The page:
At midnight under a full moon rather than thinking about werewolves, you're thinking about who you could make out with on a statue.
You have no idea what the lyrics to your alma mater are, but you know the Scotsman!
You consider walking to class a workout.
Anything over 10 miles away is too far if you're not spending the whole weekend there.
You've dated someone who won't go out to dinner with you on Sunday night, but will wake up with you Monday morning.
You have shot zombies.
You've been in a class with someone wearing a plaid shirt or leather, who thought it looked good.
50% of females when asked about their major will respond, "Elementary education"
50% of males, when asked about their major will respond, "Well, it was engineering, but now it's business."
You have watched a movie outside in September and been freezing.
It snows during finals week, every year, both semesters.
You know what ward-prayer is.
You have cleaned the sink and greatly enjoyed doing so.
You consider a basketball game a 5 hour event.
You'd rather drive all the way across the state to watch your basketball team, than walk up the hill to watch your football team.
You have or know someone who has ridden a bull naked.
You complain about pollution, don't want your county to enact vehicle emissions standards.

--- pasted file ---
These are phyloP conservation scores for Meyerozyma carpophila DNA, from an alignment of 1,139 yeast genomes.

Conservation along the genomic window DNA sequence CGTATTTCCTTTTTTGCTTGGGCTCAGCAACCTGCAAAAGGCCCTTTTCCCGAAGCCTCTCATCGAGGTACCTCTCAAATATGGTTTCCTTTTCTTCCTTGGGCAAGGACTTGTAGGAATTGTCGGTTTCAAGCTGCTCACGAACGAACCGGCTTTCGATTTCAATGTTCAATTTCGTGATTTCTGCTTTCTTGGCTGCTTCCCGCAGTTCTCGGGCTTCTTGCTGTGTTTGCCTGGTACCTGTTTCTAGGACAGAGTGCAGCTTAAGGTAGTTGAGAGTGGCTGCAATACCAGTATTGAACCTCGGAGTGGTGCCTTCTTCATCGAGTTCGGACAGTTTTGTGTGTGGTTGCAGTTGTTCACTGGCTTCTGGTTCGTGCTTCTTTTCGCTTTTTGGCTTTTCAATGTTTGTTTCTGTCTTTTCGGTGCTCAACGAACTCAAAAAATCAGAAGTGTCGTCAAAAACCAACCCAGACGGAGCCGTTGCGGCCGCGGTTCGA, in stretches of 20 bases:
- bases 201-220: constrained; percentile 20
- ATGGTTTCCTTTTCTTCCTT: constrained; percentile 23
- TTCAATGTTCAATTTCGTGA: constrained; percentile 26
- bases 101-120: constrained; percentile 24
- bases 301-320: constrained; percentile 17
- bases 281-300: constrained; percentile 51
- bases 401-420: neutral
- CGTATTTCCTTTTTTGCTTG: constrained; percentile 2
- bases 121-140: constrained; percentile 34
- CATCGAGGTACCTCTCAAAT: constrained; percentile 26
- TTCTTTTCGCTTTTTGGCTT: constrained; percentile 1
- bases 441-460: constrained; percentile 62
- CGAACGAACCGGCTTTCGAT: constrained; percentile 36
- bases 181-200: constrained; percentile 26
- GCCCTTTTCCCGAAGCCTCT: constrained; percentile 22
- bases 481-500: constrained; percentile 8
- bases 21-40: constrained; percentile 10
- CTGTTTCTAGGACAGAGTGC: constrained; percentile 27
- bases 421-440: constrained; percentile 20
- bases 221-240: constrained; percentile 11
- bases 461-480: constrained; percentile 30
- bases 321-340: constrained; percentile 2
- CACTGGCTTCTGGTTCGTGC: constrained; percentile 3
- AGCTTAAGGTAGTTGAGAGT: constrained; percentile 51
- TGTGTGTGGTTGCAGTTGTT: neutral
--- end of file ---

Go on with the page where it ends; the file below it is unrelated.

In January you envy places with clean air, like Los Angeles.
You have never legally driven over 45 mph in your current home town.
The Wasatch Mountains are on the west and you actually know that.
The LDS temple in your town is older and far more beautiful than that of any other town with a university.
You have never been drunk at a college party.
Your school has a building for the Geology major, but not a building for any of the Humanities or Social Sciences.
You have absolutely no idea what your mascot is supposed to be, but everyone kind of pretends that it's a bull.
It has been 0*F and sunny at noon.
You think the 500 or so Asians at your school of over 18,000 make it "diverse."
Your schools gym is about as old as the school itself, but it has 3 new engineering buildings.
You have seen pigs on campus.
You like to point out who the winning and losing teams are, even after a 50 point win in which there really was no question the entire game.
Sledding down Old Main Hill is a graduation requirement.
Your friends facebook status updates begin complaining about how much they hate winter in late September.
It snows for 5 months out of the year, but you have only seen 2 snow plows in your entire college career.
You are in college, but you can't remember the last time you went to Denny's.

Sunday, November 7, 2010

Zombie Apocalypse

Last week these was an outbreak of a virus on the Utah State campus which spread to the student population turning those infected into mindless flesh eating zombies.

I'm serious.

Anyway, it all started Monday when this kid who was a zombie began uhm.. feeding on humans. No one suspected it at first until the people who were bitten began mindless rampages on others. Many of the students began arming themselves with guns and sock balls throwing knives. On the way to class we would all watch each others backs and always travel between buildings with caution. At night humans would meet up to try and find and accomplish goals around campus to secure resources to combat the zombies. Many humans were turned into zombies and began attacking and trying to eat their friends.